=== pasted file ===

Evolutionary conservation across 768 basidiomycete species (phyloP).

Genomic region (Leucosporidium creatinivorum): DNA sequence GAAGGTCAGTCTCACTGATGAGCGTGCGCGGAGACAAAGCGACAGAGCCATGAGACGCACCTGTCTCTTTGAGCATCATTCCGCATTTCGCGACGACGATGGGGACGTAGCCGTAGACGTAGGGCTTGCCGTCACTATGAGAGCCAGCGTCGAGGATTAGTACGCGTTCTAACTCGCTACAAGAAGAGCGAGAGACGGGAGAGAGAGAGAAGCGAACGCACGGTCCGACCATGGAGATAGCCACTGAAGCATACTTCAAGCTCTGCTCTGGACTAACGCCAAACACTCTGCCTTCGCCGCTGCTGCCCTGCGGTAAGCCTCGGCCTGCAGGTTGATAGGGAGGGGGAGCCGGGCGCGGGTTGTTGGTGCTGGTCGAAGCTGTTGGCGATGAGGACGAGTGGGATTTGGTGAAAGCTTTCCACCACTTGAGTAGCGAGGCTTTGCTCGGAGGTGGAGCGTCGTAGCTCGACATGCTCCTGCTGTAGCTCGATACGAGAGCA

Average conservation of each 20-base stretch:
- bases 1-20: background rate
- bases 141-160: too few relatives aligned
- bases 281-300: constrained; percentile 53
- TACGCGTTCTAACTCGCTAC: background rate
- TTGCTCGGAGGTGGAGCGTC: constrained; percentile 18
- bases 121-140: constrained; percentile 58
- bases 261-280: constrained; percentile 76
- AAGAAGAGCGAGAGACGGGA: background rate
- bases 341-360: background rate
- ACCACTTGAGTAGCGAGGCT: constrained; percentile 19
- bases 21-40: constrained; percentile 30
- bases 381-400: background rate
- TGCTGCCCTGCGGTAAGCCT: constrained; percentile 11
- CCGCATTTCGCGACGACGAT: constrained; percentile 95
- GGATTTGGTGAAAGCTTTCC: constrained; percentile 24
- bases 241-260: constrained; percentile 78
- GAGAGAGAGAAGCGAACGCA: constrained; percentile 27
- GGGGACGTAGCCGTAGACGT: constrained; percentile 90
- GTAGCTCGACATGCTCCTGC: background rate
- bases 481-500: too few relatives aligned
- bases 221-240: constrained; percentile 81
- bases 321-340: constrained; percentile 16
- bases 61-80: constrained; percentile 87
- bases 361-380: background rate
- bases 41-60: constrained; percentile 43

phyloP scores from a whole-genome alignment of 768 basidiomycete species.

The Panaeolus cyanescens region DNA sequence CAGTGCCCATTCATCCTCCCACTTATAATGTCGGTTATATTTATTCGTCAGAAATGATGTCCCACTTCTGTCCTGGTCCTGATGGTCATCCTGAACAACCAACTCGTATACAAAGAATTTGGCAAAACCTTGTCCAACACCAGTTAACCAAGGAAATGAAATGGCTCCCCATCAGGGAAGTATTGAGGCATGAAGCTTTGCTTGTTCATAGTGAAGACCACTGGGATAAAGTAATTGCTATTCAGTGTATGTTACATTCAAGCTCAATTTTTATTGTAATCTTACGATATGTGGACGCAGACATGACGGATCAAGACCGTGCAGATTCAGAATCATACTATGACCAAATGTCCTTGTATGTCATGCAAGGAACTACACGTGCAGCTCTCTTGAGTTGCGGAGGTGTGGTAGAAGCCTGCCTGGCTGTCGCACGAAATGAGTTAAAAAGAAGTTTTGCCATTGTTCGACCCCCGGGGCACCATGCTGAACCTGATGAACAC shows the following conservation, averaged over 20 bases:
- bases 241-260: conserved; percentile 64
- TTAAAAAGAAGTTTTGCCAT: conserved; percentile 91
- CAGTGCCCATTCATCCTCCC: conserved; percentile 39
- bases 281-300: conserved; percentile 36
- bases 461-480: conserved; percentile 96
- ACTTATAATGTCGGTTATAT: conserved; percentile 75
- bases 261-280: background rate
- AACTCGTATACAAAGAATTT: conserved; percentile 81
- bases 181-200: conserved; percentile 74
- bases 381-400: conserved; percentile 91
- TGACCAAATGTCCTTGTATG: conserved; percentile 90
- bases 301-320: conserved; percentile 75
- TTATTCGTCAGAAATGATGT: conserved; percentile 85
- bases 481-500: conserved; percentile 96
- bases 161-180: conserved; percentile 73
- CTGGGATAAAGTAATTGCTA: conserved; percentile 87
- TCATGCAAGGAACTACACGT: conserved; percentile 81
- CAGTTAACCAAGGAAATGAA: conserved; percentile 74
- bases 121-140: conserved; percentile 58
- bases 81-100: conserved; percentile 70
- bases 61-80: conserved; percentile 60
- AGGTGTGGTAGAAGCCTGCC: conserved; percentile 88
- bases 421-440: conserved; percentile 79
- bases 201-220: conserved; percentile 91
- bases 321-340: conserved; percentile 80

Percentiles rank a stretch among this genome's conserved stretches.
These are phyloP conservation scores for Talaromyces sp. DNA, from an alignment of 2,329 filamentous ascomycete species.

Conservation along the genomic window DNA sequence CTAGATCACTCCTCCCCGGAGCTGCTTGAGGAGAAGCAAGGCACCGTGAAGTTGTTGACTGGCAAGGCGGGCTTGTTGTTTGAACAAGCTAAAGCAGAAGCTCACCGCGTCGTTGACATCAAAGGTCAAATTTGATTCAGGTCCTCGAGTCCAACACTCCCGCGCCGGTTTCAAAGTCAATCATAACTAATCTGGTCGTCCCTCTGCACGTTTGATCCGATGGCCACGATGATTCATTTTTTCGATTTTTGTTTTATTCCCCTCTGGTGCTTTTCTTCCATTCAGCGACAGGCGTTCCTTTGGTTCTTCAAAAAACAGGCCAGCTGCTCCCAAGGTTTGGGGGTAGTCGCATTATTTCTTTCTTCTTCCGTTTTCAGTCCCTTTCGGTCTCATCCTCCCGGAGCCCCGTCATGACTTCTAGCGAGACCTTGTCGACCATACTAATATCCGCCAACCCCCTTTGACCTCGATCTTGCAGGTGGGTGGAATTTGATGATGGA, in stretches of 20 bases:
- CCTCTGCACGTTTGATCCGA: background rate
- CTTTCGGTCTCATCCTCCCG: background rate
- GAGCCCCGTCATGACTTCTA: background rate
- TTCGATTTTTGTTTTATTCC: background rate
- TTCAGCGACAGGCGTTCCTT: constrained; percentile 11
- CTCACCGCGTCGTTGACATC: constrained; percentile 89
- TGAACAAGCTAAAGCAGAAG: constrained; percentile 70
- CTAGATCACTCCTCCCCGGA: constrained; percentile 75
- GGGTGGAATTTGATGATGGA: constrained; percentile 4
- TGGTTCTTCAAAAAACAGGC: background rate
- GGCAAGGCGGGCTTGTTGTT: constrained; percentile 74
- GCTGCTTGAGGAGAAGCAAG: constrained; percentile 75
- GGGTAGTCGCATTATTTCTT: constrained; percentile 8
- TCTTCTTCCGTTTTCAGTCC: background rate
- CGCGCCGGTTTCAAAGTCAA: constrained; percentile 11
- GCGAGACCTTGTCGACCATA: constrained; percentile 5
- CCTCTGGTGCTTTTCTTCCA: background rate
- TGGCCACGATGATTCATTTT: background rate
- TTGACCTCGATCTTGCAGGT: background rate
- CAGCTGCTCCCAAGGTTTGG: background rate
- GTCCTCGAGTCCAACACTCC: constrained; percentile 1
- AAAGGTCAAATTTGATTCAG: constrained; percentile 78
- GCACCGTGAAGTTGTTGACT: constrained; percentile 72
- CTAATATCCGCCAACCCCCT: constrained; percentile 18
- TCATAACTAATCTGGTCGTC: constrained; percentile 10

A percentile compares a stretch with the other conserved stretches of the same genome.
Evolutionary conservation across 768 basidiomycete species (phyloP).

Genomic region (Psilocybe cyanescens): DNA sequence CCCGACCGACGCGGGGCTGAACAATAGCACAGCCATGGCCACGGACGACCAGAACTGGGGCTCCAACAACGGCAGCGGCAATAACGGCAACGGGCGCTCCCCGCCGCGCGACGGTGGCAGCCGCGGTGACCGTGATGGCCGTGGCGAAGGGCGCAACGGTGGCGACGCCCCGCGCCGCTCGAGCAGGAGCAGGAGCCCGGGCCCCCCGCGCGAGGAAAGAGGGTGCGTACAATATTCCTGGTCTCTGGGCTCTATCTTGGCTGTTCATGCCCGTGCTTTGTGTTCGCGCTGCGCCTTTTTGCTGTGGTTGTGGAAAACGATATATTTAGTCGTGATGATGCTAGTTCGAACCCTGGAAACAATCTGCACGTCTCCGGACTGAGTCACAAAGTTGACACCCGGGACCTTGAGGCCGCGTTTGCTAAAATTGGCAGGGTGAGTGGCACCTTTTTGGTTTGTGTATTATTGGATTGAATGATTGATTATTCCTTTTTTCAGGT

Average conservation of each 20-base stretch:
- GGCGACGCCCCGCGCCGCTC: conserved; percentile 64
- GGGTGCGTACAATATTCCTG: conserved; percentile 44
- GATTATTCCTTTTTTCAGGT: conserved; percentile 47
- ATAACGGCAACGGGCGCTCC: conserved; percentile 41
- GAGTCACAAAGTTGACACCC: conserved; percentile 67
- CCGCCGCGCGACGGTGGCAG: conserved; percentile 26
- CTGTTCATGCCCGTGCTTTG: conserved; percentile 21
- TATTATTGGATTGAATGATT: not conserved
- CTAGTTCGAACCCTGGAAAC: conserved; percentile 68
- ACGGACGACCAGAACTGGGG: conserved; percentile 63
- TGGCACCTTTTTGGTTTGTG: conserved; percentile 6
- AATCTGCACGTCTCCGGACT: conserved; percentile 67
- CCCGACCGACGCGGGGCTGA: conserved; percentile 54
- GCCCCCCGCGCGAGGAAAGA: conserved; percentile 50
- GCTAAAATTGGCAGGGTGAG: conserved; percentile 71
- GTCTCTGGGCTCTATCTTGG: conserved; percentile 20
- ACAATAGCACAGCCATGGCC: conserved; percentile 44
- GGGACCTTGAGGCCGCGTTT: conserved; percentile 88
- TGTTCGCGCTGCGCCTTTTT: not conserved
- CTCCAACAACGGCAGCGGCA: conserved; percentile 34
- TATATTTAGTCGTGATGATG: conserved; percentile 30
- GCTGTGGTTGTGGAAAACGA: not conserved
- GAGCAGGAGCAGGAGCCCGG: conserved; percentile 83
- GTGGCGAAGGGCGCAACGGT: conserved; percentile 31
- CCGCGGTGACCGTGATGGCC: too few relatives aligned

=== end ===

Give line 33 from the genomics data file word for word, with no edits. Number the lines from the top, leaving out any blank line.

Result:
- CAGTGCCCATTCATCCTCCC: conserved; percentile 39